|Ready for ME?|
It’s true. Ask my mother. My very earliest career aspiration was cowgirl. Later came veterinarian, poet, singer, actor, writer, philosopher, and, finally, bookseller. But girlhood cowgirl dreams are like creeks during drought times: they may go underground for years, but they never die.
Is there anything on earth that smells better than cows and hay and fresh cow manure? How about horses and hay and fresh horse manure! What about combining the horses and cows? HEAVEN!
When David read about a weekly livestock auction in Willcox, he knew that expedition had my name on it, and we drove over a couple days beforehand to make certain of the location. Cochise County leads the state of Arizona in cattle production, making Willcox (and not Bisbee, the county seat) the Cow Capitol, so I guess that makes the Willcox Livestock Auction (WLA) Arizona’s Cattle White House.
Thursday finally came! Auction day! I wish I could include here the feel of the hot sun, the sound of calves bawling, and the smell of the dust and the cattle and the horses and the hay. I wanted to be everywhere at once – watching the riders and horses work the cows,
inside where the calves came in one side to be auctioned off and then scrambled out the other side when the gate was opened,
out by the pens where groups of calves awaited their turn in the auction house,
and especially in the outdoor stall shelters where the cowhorses, in turn, took breaks from their demanding work.
I wanted to be on a horse, too, and also flicking a flyswatter at calves to move them from one side of the auction “ring” to the other, and I wouldn’t have said no to opening and closing an auction ring gate.
We sat indoors a while to watch the buying and selling and at first weren’t sure about the prices being knocked down. Per lot, or per animal? Because sometimes as many as eight would come through at once. Light dawned at last: the calves were being sold by the hundredweight. So if a 500-lb. calf brought in a $120 selling price, that calf would cost the buyer $600. It made sense.
We went outdoors again, into the sunlight, to watch the horses and riders work the cows (Midwesterner that I am, it’s hard for me not to put that word in “scare quotes,” when we’re talking calves and often steer calves) through a complicated system of pens and gates on their way to the auction ring. A man in a cowboy hat, walking by the pens with his little grandson at his side, asked, “You folks buyin’ today?” “Not today,” David answered. “Just lookin’ today.” David was wearing his cowboy hat, and his boots were appropriately scuffed and dusty. Two little boys looking for adventure caught their mother’s distant but vigilant eye. “You boys get outta that pen right now!”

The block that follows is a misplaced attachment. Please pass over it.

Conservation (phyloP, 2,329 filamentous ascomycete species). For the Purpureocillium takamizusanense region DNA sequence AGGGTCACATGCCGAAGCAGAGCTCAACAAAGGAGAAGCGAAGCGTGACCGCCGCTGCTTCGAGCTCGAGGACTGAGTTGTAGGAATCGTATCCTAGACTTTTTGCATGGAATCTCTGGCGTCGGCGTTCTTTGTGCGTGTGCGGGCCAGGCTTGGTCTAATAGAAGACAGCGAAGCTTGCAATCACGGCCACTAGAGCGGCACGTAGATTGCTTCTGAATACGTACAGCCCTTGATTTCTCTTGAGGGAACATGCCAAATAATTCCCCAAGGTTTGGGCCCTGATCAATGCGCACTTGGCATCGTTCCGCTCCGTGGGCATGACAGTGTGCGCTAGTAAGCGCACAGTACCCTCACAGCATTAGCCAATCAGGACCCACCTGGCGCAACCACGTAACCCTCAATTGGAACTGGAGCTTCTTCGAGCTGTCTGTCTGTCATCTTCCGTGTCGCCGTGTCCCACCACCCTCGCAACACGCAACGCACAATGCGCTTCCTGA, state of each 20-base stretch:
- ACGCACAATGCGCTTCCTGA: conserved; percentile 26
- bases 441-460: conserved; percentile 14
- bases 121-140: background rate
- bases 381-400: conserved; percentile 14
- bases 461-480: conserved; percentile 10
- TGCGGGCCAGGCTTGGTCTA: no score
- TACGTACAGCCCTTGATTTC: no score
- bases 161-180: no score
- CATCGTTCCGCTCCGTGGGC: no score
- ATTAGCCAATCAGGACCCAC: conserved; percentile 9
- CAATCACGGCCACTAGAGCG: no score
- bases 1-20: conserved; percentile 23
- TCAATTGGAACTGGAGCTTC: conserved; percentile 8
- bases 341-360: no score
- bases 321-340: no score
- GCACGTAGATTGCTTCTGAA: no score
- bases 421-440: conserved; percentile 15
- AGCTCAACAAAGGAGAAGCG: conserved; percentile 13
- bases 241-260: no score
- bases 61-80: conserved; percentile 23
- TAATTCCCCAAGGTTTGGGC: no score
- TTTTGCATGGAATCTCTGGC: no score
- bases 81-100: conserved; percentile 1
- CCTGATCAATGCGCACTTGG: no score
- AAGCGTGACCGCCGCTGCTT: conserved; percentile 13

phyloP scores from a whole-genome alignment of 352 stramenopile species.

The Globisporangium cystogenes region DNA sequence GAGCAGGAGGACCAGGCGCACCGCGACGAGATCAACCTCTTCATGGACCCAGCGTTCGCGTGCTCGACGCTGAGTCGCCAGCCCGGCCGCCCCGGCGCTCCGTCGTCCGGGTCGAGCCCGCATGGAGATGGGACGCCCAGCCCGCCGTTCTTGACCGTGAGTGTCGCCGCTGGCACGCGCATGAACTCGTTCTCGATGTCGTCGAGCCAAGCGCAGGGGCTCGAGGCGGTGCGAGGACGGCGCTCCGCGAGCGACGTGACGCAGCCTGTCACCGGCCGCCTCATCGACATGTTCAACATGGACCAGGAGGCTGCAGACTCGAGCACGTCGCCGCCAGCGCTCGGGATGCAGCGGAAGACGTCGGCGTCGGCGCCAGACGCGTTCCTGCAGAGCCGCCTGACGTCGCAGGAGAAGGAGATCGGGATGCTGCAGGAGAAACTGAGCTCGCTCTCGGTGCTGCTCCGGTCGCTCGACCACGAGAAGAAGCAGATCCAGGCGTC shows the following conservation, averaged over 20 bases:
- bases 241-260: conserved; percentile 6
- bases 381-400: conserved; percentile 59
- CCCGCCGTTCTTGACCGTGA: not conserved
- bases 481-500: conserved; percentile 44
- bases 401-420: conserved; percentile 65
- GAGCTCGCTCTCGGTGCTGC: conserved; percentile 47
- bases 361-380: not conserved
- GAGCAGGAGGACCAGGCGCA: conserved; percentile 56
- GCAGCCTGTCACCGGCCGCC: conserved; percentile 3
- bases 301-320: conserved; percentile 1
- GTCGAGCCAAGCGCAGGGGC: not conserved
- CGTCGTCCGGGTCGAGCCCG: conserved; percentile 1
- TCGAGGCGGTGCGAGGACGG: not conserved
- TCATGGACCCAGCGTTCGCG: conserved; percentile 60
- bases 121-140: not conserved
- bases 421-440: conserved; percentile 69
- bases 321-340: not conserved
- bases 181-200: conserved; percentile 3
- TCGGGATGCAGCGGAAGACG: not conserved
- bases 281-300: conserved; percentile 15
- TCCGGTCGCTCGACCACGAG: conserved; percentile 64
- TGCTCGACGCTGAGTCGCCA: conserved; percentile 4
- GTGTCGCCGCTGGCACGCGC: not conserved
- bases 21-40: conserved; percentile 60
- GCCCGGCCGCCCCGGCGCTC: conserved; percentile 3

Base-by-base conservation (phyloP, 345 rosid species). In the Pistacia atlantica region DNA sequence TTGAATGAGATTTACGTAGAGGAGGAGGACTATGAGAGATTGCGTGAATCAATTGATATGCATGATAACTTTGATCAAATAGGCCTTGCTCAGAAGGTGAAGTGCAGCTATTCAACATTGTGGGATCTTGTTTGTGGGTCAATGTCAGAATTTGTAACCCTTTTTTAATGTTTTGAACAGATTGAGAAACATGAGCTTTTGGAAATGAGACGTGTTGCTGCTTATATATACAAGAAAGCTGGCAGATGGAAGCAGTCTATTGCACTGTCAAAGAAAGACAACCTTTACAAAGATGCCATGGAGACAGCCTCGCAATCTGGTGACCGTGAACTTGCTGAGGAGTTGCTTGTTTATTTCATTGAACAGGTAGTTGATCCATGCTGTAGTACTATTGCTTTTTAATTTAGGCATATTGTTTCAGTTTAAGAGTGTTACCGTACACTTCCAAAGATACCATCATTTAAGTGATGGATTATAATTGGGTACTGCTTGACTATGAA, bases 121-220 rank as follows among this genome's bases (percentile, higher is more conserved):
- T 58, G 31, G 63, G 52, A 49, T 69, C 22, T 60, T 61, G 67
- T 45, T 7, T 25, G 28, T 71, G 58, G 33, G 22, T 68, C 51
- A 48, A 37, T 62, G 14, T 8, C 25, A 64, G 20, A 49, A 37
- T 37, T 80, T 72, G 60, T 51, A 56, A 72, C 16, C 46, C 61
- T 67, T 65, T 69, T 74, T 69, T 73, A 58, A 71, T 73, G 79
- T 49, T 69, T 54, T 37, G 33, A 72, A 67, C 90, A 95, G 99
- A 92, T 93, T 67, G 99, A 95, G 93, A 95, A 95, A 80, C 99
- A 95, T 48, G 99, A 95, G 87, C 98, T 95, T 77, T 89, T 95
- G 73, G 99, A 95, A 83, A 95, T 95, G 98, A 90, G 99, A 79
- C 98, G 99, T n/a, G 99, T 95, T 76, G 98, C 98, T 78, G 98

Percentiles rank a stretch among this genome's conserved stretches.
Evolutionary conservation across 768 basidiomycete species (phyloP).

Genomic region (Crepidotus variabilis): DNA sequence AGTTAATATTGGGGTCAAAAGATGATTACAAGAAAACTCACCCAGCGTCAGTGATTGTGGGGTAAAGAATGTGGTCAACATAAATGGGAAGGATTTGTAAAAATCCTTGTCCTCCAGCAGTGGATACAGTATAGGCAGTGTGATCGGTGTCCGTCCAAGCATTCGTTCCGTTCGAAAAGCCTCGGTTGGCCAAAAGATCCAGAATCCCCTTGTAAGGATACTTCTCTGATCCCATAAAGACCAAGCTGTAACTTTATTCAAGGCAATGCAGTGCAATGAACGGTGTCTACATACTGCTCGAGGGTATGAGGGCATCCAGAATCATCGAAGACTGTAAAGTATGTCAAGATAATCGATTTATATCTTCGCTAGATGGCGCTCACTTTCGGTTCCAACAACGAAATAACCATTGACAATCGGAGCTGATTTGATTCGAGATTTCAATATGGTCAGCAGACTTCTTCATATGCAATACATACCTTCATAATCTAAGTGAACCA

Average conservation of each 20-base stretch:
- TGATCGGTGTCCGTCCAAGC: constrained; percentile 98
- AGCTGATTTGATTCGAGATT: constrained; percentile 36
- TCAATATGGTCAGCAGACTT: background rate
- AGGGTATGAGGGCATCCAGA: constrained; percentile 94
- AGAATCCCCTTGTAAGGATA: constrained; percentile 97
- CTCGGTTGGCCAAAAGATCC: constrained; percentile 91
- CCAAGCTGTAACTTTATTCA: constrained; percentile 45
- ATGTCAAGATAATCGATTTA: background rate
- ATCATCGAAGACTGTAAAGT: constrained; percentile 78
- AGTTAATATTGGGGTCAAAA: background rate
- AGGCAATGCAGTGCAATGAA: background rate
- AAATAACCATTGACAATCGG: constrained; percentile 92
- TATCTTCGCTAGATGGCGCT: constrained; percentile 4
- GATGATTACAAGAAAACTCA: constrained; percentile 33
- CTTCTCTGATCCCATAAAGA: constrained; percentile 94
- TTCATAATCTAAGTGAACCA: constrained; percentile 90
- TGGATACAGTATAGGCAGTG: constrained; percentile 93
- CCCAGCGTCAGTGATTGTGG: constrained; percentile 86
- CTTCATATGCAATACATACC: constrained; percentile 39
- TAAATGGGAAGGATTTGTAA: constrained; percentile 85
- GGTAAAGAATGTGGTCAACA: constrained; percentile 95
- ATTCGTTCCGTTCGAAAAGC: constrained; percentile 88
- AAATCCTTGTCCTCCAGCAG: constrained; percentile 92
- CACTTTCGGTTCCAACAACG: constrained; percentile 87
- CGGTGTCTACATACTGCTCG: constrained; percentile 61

As we were leaving, I was surprised to see one truck pulling out with an empty livestock trailer but quickly realized the driver must have been selling that day, not buying. We left in a Toyota sedan with a Michigan license plate. What did people conclude from that?
I could have stayed all day. I could go every day and stay all day! As we came back down Haskell Avenue into town, I noticed the new custom T-shirt shop open in an old gas station. “COWGIRL IN MY DREAMS,” I told David. “That’s what my t-shirt would say. And I bet a lot of other women would love it, too!”
|Happy girl, living my dream|
* * *
But the day was not over yet. After a lazy interlude of iced tea and corn nuts at Railroad Park, we went home to rest, have a light supper, change clothes, and then –
The Paris Opera
The tickets were only $5 each! Never could we have seen such a show at that price in Northport or Traverse City, let alone in Paris! But yes, ladies and gentlemen, it’s true: for a mere $10, the artist and bookseller on winter sabbatical were transported to Paris for the evening. I couldn’t believe it was happening!
There was the handsome, urbane but enthusiastic announcer (whose name has escaped me), introducing the production in French (with, as you see, English subtitles for export audiences), and indeed, after a magnificent orchestral overture, the curtain rose, and we were there, in the Opera de la Bastille, watching Damiano Micheletti’s electrifying 20th-century staging of this well-known work.
I didn’t take any photographs during the opera itself. Even though the performers were not, in person, onstage in the theatre with us, it just didn’t seem right. Here, though, is the barber, a perfect Figaro!
And here is the chorus, taking their curtain call, a shot that shows you part of the two stories of the fantastic four-story revolving stage set.
My heart had wings, there were stars in my eyes – and yet, on the way home, I kept an alert eye on the road ahead for javelinas and coyotes. We’d seen two dead javelinas on the side of the road the morning before, and they didn’t look like anything we’d want to run into ourselves.
Again – what a day! Quelle journée! Époustoufflante!